Few things are more exciting than investing in a health project for students—this one focused on preventing HIV/AIDS and sexually transmitted infections (STIs)—and then watching it take off, grow and inspire others. That’s exactly what is happening with the Love Lab we launched at University of California, Davis (UCD). Health educators and students from the university were invited to travel to Honolulu, Hawaii, in November 2017 to carry a very special message about the project. Notably, UCD health educator Blake Flaugher, who has a master’s degree in public health (MPH), was asked to present at the annual conference of the National Association for Student Personnel Administrators (NASPA).
The Love Lab is a condom cart on wheels that traverses the campus to hand out condoms and other information about sexual health. Built and donated by Capital City AIDS Fund (CCAF), the Love Lab recently inspired University of California, Los Angeles (UCLA) to create the Bruin Love Station at the Arthur Ashe Student Health Center.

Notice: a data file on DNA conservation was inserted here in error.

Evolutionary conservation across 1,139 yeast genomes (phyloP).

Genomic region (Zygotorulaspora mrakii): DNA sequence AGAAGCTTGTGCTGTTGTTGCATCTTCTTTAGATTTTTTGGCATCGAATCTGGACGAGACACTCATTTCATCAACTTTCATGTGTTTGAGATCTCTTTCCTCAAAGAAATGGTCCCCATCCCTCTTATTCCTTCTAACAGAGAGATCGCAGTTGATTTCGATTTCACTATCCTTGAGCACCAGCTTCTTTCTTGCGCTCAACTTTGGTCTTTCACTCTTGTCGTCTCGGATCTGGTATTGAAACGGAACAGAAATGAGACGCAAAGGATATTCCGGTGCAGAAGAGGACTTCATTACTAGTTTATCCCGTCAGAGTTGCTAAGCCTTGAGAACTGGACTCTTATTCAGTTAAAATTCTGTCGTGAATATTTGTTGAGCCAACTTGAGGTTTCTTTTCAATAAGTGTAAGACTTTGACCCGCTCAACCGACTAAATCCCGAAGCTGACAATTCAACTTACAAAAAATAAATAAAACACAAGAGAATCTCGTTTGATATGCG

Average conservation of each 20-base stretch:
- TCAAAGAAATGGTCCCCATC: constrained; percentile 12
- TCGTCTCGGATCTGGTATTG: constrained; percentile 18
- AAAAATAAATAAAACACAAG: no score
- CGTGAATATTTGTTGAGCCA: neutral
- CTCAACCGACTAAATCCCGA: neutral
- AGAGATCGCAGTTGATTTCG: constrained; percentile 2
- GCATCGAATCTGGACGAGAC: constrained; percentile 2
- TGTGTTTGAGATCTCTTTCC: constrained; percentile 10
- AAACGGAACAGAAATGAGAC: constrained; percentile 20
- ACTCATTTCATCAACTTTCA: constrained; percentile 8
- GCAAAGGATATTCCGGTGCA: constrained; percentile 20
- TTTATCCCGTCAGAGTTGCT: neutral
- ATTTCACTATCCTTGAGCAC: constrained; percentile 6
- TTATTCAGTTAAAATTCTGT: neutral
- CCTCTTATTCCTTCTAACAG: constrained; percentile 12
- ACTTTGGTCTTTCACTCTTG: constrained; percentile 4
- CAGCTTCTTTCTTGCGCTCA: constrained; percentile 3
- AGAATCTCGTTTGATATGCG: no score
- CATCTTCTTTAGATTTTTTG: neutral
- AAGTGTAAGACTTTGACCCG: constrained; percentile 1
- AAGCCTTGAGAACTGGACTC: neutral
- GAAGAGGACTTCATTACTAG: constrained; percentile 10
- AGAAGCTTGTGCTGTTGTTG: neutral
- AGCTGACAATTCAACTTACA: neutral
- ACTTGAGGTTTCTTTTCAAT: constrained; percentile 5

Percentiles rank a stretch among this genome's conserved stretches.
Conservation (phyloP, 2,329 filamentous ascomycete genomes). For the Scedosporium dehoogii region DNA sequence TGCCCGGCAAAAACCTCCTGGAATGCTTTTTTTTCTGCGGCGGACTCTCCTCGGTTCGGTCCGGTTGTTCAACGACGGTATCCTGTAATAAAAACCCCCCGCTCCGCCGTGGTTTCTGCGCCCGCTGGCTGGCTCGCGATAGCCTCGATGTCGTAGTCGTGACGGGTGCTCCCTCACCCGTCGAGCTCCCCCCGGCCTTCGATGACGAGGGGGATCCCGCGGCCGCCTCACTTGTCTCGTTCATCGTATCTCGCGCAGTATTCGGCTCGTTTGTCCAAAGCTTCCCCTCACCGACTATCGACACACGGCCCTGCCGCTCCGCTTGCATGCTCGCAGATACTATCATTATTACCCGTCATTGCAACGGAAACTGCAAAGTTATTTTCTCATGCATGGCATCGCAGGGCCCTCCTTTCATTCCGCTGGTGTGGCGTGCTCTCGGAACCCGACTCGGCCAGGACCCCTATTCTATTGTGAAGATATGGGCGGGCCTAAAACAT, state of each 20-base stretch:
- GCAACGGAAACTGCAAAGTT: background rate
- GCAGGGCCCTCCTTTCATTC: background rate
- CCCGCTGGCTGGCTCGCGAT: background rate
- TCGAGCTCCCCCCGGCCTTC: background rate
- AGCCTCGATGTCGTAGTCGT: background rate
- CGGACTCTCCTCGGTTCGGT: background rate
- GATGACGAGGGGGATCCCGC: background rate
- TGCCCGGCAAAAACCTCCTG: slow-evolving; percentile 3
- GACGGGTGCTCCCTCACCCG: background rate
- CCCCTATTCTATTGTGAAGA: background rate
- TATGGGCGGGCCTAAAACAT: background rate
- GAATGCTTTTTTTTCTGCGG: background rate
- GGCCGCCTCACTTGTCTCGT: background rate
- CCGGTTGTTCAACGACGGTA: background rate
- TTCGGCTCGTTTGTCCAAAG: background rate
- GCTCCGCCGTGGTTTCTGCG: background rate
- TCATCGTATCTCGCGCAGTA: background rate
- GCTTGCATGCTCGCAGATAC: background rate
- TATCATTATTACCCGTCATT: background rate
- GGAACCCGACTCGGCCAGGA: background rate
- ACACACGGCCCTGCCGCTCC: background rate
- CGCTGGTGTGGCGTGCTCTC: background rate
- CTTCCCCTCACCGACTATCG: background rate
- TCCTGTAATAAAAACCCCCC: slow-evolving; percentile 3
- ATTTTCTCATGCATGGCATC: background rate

“UCLA reached out to us and wanted to do something similar to what UCD did with Capital City AIDS Fund,” said Flaugher. “We’re helping them figure things out, sharing what we’ve been doing in terms of training students to work the Love Lab.” The Love Lab, by the way, recently celebrated its 10-year anniversary at UCD.
Teaming up with Flaugher for the presentation in Hawaii was Tiffani Garnett from UCLA, also an MPH. NASPA, established in 1918 and based in Washington, DC, is comprised of members from all 50 states and 25 countries worldwide.
Their mission is to advance health knowledge and sustainability of the student affairs profession. To my delight, the organization clearly is embracing student sexual health educators—and our Love Lab! Flaugher said that the conference is an opportunity to advance leadership and shape change.
UCLA funded the Bruin Love Station, and it was designed by Garnett. “It’s been well received by our students,“ said Garnett. “It goes out on the average one day a week for two hours and once a month is transported to the residential community.”
With the ultimate goal of keeping students safe and staving off new HIV cases and STIs, both UCD and UCLA are carrying the message about an innovative and fun approach to help students stay safe. The fact that NASPA wants other campuses to learn about the carts is fantastic!
“It’s so important because we know that young people 18 to 24 have the highest rate of STIs and HIV,” said Flaugher. “College students are dealing with so many things trying to balance their lives and school, it’s important we carry a safe-sex message to them and let students know where to find resources and let them know how to use them.”
Who knows, we may soon be seeing more condom carts popping up on college campuses. Makes me smile.